If only one rat in a colony is getting obese, the easiest thing to do it to remove that rat from the cage at feeding time. Encourage him to exercise and give him some vegetable treats. Only put him back with the others when they have had the opportunity to consume a proportion of the food. Use this method alongside increased activity and scatter feeding. It may take weeks, or even months to make a real impact, but perseverance should eventually result in overall weight loss and will bring health benefits to your rat.
Choosing a grain mix for weight loss
Weight reduction is best achieved on a diet that is high in unrefined carbohydrates, but whatever mix you choose success relies heavily on restricting quantities. Rats are extremely efficient at processing and digesting food and can gain weight on most diets, if over fed. A mix based on straight grains and minimally processed human cereals, a low fat protein source and vegetables is ideal. You will find it easier to succeed in helping your rats to lose weight if you also choose a low fat mix and stay away from starchy, fatty or sugary fresh foods, including quantities of fruit. Scatter feeding is the one single most effective tool that I have found in the management of weight, and it is helpful regardless of which grain mix you use.
Low calorie ‘filler’ foods
Some rats, especially those with genetic factors that influence appetite, may be driven to eat almost continually. For these rats, the usual diet should still be restricted to normal levels as far as is possible without the other rats starting to lose weight. Scatter feeding will help this, however, these obesity prone rats will benefit from being offered an extra supply of low calorie foods to satisfy their constant appetite. Possible low calorie fillers include: cucumber, water melon, celery, rice cakes, plain (fat free) popped corn, broccoli, kale, red pepper, pak choi, dandelion leaves, tomatoes and frozen prawns. Also try ice cubes made from plain water or Daily Essentials, with pieces of fruit or vegetable in them.
Diet to promote weight gain
Sometimes a rat becomes undernourished, perhaps before it comes into rescue, or during a period of ill health. Many rats also lose weight as they age. When trying to increase the weight of a group of rats who can eat normally, it is best to rely to a large extent on a good quality, varied grain based mix, fed ad libitum. A daily portion of fresh, higher calorie, nutrient rich foods can be given, such as banana, avocado or nuts, as well as the usual vegetables. Where there is not a pressing reason to normalise weight, this approach is preferable to overfeeding lots of high fat, high calorie foods; weight gain will be slower, but the negative impact on long term health will be much less.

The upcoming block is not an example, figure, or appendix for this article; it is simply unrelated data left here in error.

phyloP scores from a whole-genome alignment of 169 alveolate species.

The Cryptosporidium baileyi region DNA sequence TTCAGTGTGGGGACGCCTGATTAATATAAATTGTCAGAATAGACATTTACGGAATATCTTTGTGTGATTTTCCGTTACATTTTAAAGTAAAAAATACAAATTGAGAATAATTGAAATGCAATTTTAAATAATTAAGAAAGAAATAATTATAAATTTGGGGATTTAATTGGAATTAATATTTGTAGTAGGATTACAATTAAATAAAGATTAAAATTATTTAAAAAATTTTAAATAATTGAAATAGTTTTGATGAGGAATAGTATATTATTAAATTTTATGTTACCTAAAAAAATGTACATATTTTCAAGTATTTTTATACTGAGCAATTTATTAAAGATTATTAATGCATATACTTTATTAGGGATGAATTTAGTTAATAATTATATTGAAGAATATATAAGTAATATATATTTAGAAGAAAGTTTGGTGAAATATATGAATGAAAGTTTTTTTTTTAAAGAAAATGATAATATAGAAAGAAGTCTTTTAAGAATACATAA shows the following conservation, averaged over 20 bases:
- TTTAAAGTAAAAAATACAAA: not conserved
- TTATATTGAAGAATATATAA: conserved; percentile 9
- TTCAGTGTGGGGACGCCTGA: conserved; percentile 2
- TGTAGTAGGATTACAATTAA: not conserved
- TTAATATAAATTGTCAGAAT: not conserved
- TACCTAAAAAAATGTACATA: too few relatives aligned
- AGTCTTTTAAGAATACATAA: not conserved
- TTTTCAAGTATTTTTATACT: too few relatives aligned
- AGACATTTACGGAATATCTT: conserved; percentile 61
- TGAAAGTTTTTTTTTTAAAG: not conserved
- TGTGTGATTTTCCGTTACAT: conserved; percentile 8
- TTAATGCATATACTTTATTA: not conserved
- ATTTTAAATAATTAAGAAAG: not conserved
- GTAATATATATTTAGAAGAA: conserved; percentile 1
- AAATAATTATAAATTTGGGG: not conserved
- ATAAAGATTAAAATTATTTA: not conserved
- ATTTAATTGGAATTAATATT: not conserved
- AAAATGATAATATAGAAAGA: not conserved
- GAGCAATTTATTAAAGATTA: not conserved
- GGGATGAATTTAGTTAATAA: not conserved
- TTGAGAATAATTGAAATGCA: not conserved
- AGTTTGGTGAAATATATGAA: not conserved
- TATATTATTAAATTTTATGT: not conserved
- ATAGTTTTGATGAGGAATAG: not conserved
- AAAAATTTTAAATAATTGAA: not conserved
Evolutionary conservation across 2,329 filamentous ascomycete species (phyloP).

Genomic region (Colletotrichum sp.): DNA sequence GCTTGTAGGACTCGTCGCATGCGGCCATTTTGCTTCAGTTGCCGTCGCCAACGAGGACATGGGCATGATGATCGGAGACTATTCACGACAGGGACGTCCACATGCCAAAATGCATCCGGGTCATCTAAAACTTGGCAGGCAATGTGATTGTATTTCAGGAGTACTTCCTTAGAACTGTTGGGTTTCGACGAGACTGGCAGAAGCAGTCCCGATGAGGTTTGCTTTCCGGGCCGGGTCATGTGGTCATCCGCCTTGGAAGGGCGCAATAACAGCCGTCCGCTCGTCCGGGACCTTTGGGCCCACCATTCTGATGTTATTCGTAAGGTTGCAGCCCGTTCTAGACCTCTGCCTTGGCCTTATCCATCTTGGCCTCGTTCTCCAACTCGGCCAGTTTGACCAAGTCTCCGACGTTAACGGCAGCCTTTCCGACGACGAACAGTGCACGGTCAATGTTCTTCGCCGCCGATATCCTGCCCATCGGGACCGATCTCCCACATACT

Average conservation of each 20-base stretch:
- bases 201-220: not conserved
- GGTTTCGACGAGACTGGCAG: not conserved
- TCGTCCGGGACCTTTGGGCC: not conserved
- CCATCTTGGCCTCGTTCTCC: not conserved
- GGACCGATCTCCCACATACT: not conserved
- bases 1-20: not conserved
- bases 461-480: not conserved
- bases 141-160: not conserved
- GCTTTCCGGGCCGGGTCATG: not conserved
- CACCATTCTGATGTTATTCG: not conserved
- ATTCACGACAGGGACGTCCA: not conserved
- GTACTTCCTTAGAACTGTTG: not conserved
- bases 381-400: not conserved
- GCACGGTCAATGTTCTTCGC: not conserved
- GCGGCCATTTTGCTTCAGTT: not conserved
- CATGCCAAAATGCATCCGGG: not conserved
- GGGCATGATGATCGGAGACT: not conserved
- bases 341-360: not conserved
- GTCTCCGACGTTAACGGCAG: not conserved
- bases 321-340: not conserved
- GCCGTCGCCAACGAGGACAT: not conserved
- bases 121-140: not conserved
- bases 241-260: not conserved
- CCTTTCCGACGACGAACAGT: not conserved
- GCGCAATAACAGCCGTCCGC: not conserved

Interestingly, I have found that in a group of rats of mixed weights scatter feeding helps the underweight gain weight, just as surely as the overweight lose weight. This seems to be because the food is not readily available in a dish for the over-eater to ‘hoover up’ and the leaner rats have an equal chance of finding the food they need, before it is eaten by someone else!
In the case of sick or elderly rats a move towards a higher calorie softer diet will often help. It may also be helpful to supplement the diet with a high calorie nutrient paste, such as Nutrical, which not only boosts calorie intake but helps to stimulate appetite.
Paediatric Research November 2000 - Volume 48 - Issue 5 - Perinatal Feedings Adversely Affect Lipogenic Activities but Not Glucose Handling in Adult Rats - Balonan, Lino C.; Sheng, Hwai-ping
American Journal of Clinical Nutrition, Vol 41, 1332-1344 - Dietary habits and the prediction of life span of rats: a prospective test - MH Ross, ED Lustbader, G Bras
Physiology & Behaviour, Volume 22, Issue 3, March 1979, Pages 583-593 - Gonadal effects on food intake and adiposity: A metabolic hypothesis - George N. Wadea and Janet M. Gray
Journal of Nutrition Vol. 122 No. 3_Suppl March 1992, pp. 774-777 - Exercise and Food Restriction in Rats -John O. Holloszy.
Adapted with permission from The Scuttling Gourmet
Author: Alison Campbell